During the 2010 Winter X Games in Aspen, 23-year-old snowboard superstar Shaun White saa festars of his own. While practicing his most difficult halfpipe trick, a Double McTwist 1260 (three-and-a-half rotations packed inside two vertical flips), he slammed face-first into the superpipe’s lip, sending his helmet flying and head snapping back violently. After a brief medical exam, he returned to win a gold medal in both the X games and later the 2010 Winter Olympics in Vancouver. But the widely seen video of that crash –coupled with other high-profile halfpipe injuries – has generated considerable media scrutiny of the sport. Difficult moves unheard of just a year earlier – like the Double Cork, a corkscrew-like double backflip – are quickly becoming mandatory for aspiring Olympians. Critics cite the growing size of competition halfpipes and the bigger, more complex tricks they allow, and wonder whether the sport has become too dangerous. Kiwi snowboard instructor Dylan Davidson flying high out of Steamboat's Mavericks Superpipe. Photo by Larry PierceLocal athletes training at the Steamboat Springs Winter Sports Club are in the middle of the maelstrom. Local talents Matt Ladley, 19, and Maddy Schaffrick, 16, both members of the U.S. Team, have each suffered multiple concussions. Schaffrick says she has endured three or four concussions in the pipe, an event she has focused on since the age of 13. She describes her injury rate as “probably a little more than average.” Yet she is not deterred from pursuing further competition. “Injuries come with the sport,” she says. “We’re testing our bodies every day.” Those at the sport’s highest level realize this more than anyone. White’s head-turning crash wasn’t an anomaly last season. Just days prior, Australia’s Torah Bright suffered a concussion while training for the X Games. She racked up two more during the weeks leading up to Vancouver, where she won her own Olympic gold. Less than a month earlier, Kevin Pearce, White’s chief American rival, suffered a traumatic brain injury while practicing White’s trademark Double Cork in Park City, Utah. The incident resulted in an abrupt end to his Olympic bid, a week-long coma, and months of therapy. A feTeam USA members wore “I Ride for Kevin” patches on their jackets at the Olympics. Then, on Feb. 13 at Oregon’s Mount Hood, rider Kyle Cryblskey, 23, was killed after crashing while attempting a jump.While other winter sports disciplines, from alpine racing to Nordic jumping, also come with inherent risks, these risks are magnified in an event with the technical complexities and airborne nature of the halfpipe, where top-level competitors drop into a U-shaped pipe 22-feet deep and can launch inverted, spinning tricks nearly 20 feet above the lip. The good news is that while halfpipes are considerably larger than they used to be, they are also better designed. In fact, more consistent, well-designed terrain features and systematic, progressive coaching has done much to mitigate the risk factors involved. Man-made snowboarding halfpipes originated around 1980, when Lake Tahoe-area boarders created a crude pipe in the Tahoe City dump. By 1983, the first ski resort halfpipe was created at Soda Springs, Calif., for a snowboard “World Championships” organized by snowboard pioneer Tom Simms. By all accounts, the hand-shaped pipe was weak by current standards, with a wide, flat profile and non-vertical walls about four feet high. Halfpipe construction made a leap eight years later, when a Colorado farm-machinery mechanic named Doug Waugh invented the Pipe Dragon, a rounded grooming device towed behind a snocat. It allowed resorts to more easily maintain halfpipe parks, which evolved into 10-foot-deep, 400-foot-long trenches with smooth, round transitions from the flat bottom to the near vertical walls. Still, many riders complained that the shape and small radius of the curved walls limited height of achievable air. More easily maintained pipes, more than 20 feet deep, with perfectly consistent, elliptical transitions, were made possible by sophisticated grooming tools like the Finnish-made HPG Pipe Grinder. Nick Roma, terrain park manager at the Steamboat Ski & ResortCorp., says 18-foot pipes are fairly standard at major ski resorts these days. Roma maintains Steamboat’s superpipe using an 18-foot Zaugg Pipe Monster, designed and manufactured in Switzerland. Roma says the Zaugg devices, which he calls “the best in the industry,” are nowidely used by ski resorts and major halfpipe event organizers. The biggest snowboarding events, like the X Games, Mountain DeTour and Olympics, use larger versions to create the 22-foot superpipes that are nothe elite competition standard. Roma says the consistency of pipe features from resort to resort allows riders to adapt their riding and tricks to nelocations with minimal surprises.Though pipes have doubled in size over the last 20 years, bigger doesn’t necessarily equal greater danger. According to Jon Casson, the SSWSC’s snowboarding program director, bigger pipes are actually safer in some respects than older 10-foot designs. “Twenty-two feet is the radius of the transition,” he says. “It allows you to go bigger, safer.” Casson explains that a bigger radius means a longer transition, and if a snowboarder crashes, it’s better to fall on the transition than a flat bottom. “If you were to take a basketball and drop it from 10 feet onto flat ground it’s going to bounce high. Drop it from 22 feet onto a slanted surface and it’s going to slide.”On the other hand, the incredible level of difficulty being attempted in elite halfpipe competition requires increasing skill and commitment on the part of athletes, and raises the potential for serious injury--as the Pearce incident demonstrates. An athlete faces certain objective dangers when a complex maneuver has the potential to land them on the lip. “I wouldn’t use the word ‘dangerous,’”Casson says of today’s nemoves. “I’d say riskier. You have to be more precise and bettertrained. Gone are the days when athletes were making up tricks in the middle of a contest.”Casson says risks can be managed through good coaching and a careful, systematic progression to higher skill levels. “Your biggest factor in injuries is pushing your limits too far,” he says. Young athletes at SSWSC first learn the basic interaction between their bodies, boards and the snow, then hoto manipulate that interaction. Gradually, Casson says, they are coached through progressively bigger jumps, rotational moves, and then on to harder tricks combining the various components they have learned. Foam pits and water ramps are used to train for more committing moves with smaller margins for error.U.S. Snowboard Team Coach Spencer Tamblyn soaring ut of the Mavericks Superpipe. Photo by Corey KopischkeDespite the faster speeds and increasing levels of difficulty, SSWSC Athletic Director Sarah Floyd says the injury rate among all the club’s athletes “has stayed pretty constant” over the last two decades. She says the club is focusing more than ever on off-season conditioning and improved training methods to minimize injury potential. Steamboat resident Stephan Baden, whose 12-year-old son Nikolas is a huge talent in the halfpipe, knows there are risks in his son’s chosen sport. But he feels confident that his son’s coaching has evolved with the sport. “It’s done progressively,” he says. “Today’s training methods are far better than they were in the past.”Roma says the ski area uses an incremental, step-by-step approach in designing its terrain parks as well, encouraging the safe, gradual development of skills among freestyle skiers and snowboarders. “Everything we build, we start very small,” he says. “We provide a safe environment and the tools to progress.” Guests can practice in the Little Rodeo terrain park, move up to the Rabbit Ears Park and then on to the more advanced Mavericks. Halfpipe skills can be developed in a mini-pipe with non-vertical walls before riders attempt the 18-foot superpipe. The resort also emphasizes terrain park education with its “Park-wise” signage program and the presence of resort personnel to maintain features and ensure proper use of features. To a large degree, intelligent park and pipe design can minimize accidents; but ultimately it’s up to users to ride and ski within their ability. While injuries do occur in the parks, rates seem to be comparable to other areas within the resort. “There are just as many injuries in every day skiing as in the park,” Roma says. Indeed, the case could be made that other winter disciplines are at least as risky as halfpipe, especially considering that competitive snowboarders approach skill development in a more systematic way than athletes in many other activities. Even within snowboarding events, halfpipe may not be the most “dangerous” discipline. A 2006 study of Snowboard World Cup injuries placed halfpipe behind big air and boarder cross in terms of injury rates. Head injuries represented only 7 percent of all acute injuries across the disciplines, probably due to helmet requirements in World Cup events. And according to the National Ski Areas Association, the odds of a snowboarder experiencing serious injury or dying while snowboarding is less than one in a million. In 2008/’09 the association reported 39 fatalities out of 57.4 million skiers and riders around the nation, nine of which were snowboarders.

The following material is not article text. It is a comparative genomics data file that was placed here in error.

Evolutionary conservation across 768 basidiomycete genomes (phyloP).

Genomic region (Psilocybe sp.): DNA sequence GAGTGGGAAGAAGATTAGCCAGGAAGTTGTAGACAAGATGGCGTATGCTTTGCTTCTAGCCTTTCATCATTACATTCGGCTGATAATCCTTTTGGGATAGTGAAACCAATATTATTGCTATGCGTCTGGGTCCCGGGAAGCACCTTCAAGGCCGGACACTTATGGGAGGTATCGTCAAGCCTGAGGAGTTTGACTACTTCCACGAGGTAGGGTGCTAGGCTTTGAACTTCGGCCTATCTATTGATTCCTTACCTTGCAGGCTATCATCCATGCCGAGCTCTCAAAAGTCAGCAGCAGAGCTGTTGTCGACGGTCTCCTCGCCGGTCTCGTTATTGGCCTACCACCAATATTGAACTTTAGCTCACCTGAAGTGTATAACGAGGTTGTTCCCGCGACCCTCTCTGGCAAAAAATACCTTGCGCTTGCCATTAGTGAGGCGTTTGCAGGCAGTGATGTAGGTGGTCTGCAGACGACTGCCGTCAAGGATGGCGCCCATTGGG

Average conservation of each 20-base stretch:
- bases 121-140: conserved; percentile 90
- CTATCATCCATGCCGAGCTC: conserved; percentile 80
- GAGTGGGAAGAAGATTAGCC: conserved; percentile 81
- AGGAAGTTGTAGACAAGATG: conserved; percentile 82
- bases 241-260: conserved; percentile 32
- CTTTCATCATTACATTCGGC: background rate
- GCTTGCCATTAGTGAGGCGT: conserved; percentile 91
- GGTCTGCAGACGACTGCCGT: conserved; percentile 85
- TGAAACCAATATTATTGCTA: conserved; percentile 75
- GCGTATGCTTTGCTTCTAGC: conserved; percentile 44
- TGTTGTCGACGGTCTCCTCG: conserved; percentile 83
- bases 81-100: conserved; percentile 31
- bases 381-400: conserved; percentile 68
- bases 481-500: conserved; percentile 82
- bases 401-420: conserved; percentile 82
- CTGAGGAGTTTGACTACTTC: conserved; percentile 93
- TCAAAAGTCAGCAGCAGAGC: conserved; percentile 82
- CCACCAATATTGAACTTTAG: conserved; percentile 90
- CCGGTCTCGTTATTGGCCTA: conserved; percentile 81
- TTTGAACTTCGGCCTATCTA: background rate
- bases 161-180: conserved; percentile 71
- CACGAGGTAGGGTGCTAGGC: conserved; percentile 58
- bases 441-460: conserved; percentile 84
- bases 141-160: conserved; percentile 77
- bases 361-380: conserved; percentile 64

The SSWSC’s Casson says they may actually be seeing a slight rise in head injury reports recently “because we have more of an awareness of concussion injuries and their implications. The research out there is pretty scary.” Indeed, one reason high-profile snowboarding injuries have drawn attention is that medical research on the long-term effects of multiple concussive injuries--known as Chronic Traumatic Encephalopathy, or CTE--has also been in the news. Research by Dr. Robert Cantu of Boston University has uncovered a variety of serious, chronic symptoms among professional football players who have suffered repetitive head trauma, compelling the NFL to issue stricter return-to-play guidelines for players with concussions.After White crashed in front of the cameras, a medical team quickly cleared him for competition, and he was back in action within 15 minutes. Given the apparent severity of his head impact, Cantu questioned whether such a brief medical examination could have adequately ruled out a concussion. Some critics say professional halfpipe, like the NFL, needs stricter rules for returning injured riders to practice or competition. Sponsors, pro teams and athletes may not make the wisest decisions when prize money and prestige are on the line. Floyd admits that dynamic may occur “at the extreme event level” but emphasizes that concussions are an issue the club is “intensely focused on.” A year ago, the SSWSC began baseline testing for athletes’ visual and verbal memory, reaction time and visual motor speed, says director of operations Chad Bowdre. When possible head injuries occur, athletes are re-tested; discrepancies lead to a follow-up exam with a physician. “We’re trying to be proactive on this,” Bowdre says. As such precautions are adopted by youth programs and become accepted as the norm, professional-level snowboarding may be pressured to follosuit.Part of the pursuit of athletics is accepting the calculated risks and injuries that are, to a degree, the cost of doing business. Participants have to take some chances to advance the sport. While some feel that the halfpipe is pushing the bounds of acceptable risk, up-and-coming athletes are enthusiastic about participating in the sport’s evolution. “I’m loving it,” says Steamboat’s Schaffrick. “It’s a challenge and we’re all pushing each other.”